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Rigor mortis is the stiffening of all muscles in the body following death. In humans, this begins approximately three to four hours after death, with maximum stiffness setting in around 12 hours after death.
After death, cellular respiration in organisms ceases to occur, depleting the corpse of oxygen used in the making of adenosine triphosphate (ATP). ATP is no longer provided to operate the SERCA pumps in the membrane of the sarcoplasmic reticulum; these pumps move calcium ions into the terminal cisternae. Physiologically, rigor mortis is caused a release of calcium facilitating crossbridges in the sarcomeres; the coupling between myosin and actin cannot be broken, creating a constant state of muscle contraction until enzymatic decomposition eventually removes the crossbridges. This release of calcium is caused by the loss of ATP-mediated function of calcium pumps of the sarcoplasmic reticulum, due to ATP depletion in the absence of cellular respiration. Diffusion of the calcium through the pumps occurs, facilitation binding of myosin and actin filaments. This cycle of the sliding filament mechanism cannot be completed, so muscles maintain ridigity until enzymatic degradation of muscle fibers.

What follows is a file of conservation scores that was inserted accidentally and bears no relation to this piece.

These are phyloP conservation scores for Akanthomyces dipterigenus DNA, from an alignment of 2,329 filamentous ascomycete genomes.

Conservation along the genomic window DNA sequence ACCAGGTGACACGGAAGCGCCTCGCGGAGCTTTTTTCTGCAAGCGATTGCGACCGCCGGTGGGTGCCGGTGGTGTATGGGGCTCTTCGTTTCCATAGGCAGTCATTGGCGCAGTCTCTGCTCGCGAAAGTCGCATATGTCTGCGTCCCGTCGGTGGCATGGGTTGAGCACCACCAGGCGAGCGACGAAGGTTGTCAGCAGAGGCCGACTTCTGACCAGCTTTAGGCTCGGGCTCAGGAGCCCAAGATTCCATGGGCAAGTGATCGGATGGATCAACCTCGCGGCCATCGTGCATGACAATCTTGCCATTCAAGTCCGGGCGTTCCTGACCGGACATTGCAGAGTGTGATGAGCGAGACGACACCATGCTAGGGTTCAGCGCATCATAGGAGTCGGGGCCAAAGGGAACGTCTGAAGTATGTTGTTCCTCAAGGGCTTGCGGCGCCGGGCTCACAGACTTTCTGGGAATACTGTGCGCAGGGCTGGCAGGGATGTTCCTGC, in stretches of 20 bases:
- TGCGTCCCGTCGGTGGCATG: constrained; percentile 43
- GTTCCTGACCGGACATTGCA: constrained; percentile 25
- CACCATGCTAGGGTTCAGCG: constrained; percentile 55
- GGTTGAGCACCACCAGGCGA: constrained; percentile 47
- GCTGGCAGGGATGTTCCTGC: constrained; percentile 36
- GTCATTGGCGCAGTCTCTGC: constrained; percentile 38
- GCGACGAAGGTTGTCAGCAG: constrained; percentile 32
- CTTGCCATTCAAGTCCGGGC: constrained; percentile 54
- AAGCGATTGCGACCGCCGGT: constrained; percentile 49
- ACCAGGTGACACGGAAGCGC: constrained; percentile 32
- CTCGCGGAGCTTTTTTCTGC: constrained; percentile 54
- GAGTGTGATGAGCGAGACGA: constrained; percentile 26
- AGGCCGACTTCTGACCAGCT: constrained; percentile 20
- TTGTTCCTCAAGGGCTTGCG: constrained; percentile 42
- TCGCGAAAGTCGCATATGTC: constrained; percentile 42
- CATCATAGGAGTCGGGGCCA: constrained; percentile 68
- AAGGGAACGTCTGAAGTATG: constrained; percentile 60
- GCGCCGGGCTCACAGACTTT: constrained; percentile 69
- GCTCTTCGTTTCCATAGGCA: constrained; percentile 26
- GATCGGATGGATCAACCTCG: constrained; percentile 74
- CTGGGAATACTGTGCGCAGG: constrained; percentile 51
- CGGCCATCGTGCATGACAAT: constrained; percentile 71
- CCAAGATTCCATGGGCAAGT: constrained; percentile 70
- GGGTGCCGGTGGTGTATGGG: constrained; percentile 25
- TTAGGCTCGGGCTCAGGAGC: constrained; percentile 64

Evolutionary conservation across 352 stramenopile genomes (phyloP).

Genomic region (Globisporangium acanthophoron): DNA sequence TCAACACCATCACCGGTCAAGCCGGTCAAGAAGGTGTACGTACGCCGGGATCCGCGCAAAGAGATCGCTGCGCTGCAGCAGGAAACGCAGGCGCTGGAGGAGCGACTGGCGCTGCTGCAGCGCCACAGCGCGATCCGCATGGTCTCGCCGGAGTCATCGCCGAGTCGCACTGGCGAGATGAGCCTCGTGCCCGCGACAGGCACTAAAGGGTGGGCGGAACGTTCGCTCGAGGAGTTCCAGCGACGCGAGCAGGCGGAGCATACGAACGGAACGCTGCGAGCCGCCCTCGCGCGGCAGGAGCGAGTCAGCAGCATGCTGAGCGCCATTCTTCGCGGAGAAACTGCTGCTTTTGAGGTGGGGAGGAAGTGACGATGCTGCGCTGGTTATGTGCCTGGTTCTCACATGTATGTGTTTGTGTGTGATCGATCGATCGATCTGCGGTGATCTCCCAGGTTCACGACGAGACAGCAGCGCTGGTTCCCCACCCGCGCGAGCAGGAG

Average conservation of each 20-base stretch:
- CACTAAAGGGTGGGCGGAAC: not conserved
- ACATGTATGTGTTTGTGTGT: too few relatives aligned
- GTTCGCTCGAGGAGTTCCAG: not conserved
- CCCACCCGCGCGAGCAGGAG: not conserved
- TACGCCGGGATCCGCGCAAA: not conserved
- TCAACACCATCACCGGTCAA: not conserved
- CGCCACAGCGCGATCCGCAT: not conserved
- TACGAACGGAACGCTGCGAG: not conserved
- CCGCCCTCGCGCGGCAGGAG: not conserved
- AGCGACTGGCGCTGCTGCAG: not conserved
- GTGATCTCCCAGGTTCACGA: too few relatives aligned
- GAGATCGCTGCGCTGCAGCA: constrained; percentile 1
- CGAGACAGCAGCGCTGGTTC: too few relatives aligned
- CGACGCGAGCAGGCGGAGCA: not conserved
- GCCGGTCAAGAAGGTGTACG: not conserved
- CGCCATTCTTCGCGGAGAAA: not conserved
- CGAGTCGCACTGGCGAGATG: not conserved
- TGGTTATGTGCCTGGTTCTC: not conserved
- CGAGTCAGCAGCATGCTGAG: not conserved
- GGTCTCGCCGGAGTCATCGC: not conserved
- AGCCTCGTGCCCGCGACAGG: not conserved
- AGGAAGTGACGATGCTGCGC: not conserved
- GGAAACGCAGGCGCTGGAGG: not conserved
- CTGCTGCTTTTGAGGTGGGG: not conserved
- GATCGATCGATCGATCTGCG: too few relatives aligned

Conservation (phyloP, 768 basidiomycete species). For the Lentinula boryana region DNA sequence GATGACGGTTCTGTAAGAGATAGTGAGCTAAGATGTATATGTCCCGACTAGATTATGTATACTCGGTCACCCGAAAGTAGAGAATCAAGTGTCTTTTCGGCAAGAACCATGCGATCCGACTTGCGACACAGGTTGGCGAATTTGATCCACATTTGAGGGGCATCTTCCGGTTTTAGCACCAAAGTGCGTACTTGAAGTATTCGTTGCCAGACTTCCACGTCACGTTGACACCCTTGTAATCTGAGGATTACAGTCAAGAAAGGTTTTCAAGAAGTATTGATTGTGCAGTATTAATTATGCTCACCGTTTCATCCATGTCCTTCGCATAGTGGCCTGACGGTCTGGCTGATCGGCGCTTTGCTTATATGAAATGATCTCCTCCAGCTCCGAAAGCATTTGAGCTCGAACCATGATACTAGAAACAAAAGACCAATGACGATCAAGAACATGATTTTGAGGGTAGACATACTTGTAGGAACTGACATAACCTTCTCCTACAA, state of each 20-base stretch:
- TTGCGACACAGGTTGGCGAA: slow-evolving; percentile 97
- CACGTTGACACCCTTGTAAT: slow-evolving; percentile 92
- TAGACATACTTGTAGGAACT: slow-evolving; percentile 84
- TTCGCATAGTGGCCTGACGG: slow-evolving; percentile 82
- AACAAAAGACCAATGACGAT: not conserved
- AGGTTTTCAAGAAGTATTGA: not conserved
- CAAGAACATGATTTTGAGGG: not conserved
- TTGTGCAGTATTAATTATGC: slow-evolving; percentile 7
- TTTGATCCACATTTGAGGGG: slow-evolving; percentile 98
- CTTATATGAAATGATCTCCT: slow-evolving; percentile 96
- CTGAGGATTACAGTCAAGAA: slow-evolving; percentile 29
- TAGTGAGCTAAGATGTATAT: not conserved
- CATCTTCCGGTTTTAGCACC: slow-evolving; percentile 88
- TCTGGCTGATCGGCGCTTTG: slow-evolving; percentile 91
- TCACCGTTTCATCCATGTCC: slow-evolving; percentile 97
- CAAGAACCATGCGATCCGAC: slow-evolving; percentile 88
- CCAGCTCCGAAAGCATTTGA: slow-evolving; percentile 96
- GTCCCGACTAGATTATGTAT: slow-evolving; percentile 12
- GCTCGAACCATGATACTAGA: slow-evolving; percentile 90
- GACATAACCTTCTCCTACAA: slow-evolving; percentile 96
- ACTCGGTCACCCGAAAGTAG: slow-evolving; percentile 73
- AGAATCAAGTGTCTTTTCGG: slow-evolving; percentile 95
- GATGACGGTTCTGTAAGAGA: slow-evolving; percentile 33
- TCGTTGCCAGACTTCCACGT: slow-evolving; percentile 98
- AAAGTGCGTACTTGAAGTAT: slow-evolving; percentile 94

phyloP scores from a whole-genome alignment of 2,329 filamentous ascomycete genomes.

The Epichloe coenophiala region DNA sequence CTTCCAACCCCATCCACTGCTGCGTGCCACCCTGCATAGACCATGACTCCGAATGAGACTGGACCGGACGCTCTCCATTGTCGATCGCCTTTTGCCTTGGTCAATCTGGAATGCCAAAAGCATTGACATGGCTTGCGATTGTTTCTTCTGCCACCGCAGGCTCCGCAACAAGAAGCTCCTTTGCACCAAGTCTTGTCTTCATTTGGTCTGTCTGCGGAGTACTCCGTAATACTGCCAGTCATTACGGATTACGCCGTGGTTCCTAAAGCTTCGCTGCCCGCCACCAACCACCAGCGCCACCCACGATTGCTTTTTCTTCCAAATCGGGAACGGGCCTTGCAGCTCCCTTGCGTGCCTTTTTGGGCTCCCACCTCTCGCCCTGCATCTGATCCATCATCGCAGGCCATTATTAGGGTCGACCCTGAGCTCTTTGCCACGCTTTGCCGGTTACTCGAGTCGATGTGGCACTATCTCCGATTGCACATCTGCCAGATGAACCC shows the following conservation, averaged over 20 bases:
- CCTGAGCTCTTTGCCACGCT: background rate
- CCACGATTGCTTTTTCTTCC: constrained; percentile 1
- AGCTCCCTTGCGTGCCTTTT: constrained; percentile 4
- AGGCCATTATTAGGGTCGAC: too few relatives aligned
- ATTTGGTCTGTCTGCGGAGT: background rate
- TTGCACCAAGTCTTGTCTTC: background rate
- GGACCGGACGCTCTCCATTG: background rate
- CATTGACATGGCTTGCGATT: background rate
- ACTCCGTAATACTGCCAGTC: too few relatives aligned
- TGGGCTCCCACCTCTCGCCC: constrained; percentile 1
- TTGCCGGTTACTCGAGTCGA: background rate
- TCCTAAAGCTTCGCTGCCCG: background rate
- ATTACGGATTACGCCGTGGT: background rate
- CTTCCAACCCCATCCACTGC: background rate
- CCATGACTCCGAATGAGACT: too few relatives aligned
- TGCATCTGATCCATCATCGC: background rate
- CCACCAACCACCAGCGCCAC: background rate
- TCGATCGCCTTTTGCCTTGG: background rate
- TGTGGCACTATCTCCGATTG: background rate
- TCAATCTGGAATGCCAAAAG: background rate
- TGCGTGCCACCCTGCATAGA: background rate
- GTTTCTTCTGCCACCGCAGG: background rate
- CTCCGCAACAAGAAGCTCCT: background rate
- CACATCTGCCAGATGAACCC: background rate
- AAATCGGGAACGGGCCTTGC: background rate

Unlike muscular contractions during life, the body after death is unable to complete the cycle and release the coupling between the myosin and actin, creating a state of muscular contraction until the breakdown of muscle tissue by enzymes (endogenous or bacterial) during decomposition . As part of the process of decomposition, the myosin heads are degraded by the enzymes, allowing the muscle contraction to release and the body to relax.